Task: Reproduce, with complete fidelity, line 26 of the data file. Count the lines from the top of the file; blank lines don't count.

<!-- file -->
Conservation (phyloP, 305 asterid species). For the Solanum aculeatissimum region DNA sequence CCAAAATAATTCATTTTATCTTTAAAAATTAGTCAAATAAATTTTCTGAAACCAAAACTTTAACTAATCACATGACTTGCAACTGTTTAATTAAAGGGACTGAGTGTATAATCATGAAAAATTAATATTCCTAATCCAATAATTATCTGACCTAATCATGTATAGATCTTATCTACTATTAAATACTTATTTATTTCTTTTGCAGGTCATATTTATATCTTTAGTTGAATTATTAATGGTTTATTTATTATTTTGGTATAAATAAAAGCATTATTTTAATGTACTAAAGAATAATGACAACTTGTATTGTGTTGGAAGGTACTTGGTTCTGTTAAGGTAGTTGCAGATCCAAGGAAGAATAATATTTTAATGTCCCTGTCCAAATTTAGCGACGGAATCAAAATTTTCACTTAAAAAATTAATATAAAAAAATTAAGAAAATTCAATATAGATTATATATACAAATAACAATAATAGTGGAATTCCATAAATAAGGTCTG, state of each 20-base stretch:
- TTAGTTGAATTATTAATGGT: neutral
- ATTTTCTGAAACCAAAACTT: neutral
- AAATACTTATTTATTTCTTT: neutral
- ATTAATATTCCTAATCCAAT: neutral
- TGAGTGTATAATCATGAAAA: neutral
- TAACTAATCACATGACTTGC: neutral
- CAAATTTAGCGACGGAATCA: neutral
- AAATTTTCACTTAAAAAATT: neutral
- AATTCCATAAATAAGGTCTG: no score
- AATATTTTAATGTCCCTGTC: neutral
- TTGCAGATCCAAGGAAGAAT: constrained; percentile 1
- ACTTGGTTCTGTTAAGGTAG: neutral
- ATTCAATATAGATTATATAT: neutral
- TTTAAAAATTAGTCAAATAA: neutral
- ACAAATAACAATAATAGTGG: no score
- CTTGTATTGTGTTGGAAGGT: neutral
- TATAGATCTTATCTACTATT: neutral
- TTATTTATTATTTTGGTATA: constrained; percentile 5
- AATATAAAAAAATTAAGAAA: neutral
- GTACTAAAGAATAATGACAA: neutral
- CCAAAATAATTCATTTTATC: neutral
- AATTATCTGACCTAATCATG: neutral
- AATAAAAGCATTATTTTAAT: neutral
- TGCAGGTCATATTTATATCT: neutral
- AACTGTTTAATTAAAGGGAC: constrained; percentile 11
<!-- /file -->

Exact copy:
- AACTGTTTAATTAAAGGGAC: constrained; percentile 11